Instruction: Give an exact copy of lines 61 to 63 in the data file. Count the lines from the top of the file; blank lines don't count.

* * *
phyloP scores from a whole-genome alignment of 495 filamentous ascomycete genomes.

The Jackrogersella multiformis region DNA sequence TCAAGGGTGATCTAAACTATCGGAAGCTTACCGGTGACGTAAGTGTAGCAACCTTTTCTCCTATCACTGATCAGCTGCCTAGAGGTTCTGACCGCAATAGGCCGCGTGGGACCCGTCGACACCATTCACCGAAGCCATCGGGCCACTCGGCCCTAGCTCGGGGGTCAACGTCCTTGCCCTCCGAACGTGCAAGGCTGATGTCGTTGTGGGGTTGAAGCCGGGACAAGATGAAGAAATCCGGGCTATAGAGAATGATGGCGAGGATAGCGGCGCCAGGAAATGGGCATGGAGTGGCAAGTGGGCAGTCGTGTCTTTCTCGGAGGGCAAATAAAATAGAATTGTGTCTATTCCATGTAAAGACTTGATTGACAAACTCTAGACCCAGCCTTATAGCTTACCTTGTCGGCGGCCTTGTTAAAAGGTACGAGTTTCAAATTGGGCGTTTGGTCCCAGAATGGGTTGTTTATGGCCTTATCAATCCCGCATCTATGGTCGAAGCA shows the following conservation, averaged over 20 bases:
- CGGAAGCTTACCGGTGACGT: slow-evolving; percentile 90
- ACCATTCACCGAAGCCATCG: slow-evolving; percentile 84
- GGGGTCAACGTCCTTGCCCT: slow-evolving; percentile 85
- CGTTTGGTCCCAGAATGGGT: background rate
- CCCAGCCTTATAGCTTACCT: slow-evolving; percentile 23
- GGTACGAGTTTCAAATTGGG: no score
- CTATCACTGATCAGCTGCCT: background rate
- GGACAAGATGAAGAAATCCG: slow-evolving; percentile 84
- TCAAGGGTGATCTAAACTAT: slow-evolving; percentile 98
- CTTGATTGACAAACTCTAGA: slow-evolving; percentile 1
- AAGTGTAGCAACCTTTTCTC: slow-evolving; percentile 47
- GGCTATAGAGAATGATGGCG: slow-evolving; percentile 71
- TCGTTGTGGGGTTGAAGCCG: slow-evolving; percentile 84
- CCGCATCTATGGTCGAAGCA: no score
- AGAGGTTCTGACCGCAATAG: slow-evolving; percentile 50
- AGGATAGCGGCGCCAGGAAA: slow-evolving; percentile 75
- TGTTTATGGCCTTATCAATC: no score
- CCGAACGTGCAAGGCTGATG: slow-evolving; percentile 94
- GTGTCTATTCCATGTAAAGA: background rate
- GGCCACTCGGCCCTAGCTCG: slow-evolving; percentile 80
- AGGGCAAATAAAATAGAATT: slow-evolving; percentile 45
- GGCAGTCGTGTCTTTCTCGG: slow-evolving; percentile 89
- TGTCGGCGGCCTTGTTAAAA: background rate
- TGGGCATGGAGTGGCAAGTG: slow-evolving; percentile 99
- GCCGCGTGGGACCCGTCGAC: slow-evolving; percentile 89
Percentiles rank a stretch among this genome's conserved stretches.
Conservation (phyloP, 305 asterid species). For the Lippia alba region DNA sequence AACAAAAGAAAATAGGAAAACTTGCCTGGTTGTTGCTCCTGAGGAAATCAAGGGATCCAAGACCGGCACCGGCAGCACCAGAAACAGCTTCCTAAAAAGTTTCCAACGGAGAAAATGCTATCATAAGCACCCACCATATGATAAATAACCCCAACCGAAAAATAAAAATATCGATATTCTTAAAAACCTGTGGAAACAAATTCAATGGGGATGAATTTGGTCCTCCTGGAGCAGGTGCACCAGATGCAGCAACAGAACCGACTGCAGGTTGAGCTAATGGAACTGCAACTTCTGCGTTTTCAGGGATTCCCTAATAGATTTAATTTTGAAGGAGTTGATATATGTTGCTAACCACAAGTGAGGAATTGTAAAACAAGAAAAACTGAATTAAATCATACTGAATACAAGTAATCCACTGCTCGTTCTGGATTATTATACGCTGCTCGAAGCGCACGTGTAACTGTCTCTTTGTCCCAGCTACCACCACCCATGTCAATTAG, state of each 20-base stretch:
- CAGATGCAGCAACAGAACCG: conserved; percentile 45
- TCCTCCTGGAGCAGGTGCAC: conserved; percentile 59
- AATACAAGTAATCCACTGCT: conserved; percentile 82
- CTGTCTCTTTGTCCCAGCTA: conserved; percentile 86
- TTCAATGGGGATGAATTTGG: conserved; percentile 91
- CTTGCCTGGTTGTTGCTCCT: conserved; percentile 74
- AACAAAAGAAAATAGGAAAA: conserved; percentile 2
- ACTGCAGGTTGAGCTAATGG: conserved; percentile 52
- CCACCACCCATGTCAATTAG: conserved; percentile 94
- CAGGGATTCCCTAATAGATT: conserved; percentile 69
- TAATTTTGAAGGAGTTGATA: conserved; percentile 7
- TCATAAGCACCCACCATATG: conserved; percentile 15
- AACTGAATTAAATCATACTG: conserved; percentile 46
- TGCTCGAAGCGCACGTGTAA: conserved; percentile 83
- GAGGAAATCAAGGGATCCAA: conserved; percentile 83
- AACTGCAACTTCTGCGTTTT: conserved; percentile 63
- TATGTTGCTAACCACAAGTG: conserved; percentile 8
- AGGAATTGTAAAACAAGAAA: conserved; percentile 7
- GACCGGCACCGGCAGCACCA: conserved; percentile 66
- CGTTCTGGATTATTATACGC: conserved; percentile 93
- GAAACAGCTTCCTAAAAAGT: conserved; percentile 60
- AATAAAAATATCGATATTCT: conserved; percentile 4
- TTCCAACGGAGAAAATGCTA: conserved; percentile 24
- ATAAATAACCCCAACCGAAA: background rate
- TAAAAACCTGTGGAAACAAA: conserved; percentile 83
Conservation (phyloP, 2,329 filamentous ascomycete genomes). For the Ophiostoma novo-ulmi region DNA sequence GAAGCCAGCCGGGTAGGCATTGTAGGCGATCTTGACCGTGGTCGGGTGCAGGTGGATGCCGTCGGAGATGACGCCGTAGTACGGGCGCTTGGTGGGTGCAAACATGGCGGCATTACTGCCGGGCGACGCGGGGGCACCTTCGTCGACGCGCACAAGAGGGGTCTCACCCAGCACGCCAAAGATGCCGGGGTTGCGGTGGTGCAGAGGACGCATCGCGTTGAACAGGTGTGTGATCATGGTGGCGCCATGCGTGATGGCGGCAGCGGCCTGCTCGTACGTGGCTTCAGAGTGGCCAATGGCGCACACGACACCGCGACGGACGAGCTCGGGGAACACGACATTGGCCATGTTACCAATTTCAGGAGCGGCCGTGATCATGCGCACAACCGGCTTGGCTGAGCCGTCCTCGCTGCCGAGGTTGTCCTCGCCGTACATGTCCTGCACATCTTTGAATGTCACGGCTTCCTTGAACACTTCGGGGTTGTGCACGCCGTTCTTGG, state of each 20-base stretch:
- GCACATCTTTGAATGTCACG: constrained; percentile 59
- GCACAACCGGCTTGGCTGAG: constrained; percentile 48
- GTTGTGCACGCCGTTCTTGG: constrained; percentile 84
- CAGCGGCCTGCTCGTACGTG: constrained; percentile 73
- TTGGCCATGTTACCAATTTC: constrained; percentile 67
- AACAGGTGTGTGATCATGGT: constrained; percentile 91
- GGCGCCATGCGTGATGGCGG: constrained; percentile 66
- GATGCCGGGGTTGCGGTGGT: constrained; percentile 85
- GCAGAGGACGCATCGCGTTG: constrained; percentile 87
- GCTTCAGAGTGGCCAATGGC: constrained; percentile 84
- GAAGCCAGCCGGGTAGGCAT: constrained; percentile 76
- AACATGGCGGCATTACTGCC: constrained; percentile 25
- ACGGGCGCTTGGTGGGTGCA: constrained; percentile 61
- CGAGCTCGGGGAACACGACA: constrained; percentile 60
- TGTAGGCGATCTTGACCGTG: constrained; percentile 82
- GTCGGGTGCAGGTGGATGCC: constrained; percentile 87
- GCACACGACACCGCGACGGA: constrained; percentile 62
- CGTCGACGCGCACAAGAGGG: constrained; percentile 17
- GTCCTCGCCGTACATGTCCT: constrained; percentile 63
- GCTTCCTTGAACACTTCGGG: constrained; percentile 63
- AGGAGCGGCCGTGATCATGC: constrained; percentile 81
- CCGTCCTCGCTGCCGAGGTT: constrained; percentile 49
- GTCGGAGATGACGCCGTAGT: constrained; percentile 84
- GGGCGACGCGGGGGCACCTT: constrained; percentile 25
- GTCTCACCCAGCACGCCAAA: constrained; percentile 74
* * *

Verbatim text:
- AACAGGTGTGTGATCATGGT: constrained; percentile 91
- GGCGCCATGCGTGATGGCGG: constrained; percentile 66
- GATGCCGGGGTTGCGGTGGT: constrained; percentile 85